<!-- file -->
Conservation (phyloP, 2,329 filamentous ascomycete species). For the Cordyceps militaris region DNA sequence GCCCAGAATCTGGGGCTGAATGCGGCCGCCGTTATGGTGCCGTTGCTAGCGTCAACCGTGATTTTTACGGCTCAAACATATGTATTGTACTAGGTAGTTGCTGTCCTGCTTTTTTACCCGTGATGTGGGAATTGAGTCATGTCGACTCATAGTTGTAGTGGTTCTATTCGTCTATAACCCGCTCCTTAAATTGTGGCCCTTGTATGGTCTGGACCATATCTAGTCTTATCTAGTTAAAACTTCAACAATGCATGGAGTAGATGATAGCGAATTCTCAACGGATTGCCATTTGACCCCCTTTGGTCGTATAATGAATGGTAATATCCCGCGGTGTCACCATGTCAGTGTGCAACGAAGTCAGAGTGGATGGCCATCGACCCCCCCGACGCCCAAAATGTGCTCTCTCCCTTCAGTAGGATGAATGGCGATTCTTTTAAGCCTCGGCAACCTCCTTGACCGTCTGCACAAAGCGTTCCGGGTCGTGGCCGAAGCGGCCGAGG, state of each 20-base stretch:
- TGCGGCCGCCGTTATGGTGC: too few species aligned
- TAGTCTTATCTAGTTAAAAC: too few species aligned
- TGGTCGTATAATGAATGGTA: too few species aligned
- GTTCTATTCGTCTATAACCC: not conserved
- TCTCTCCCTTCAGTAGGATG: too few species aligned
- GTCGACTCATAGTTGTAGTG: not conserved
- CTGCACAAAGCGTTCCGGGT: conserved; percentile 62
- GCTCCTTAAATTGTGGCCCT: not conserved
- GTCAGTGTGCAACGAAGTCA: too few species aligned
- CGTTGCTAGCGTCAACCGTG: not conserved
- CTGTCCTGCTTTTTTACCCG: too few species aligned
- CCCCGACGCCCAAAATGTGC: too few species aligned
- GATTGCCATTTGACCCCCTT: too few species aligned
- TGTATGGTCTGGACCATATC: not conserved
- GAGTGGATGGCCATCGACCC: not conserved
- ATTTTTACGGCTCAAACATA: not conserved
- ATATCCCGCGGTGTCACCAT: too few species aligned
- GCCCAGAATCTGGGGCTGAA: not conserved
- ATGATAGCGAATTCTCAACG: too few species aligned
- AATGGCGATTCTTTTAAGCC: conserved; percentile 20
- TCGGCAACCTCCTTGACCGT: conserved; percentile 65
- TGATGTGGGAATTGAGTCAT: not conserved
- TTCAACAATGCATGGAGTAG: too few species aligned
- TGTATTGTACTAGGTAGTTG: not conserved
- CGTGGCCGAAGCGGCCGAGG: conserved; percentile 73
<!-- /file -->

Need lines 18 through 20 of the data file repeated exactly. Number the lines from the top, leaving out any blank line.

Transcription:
- ATATCCCGCGGTGTCACCAT: too few species aligned
- GCCCAGAATCTGGGGCTGAA: not conserved
- ATGATAGCGAATTCTCAACG: too few species aligned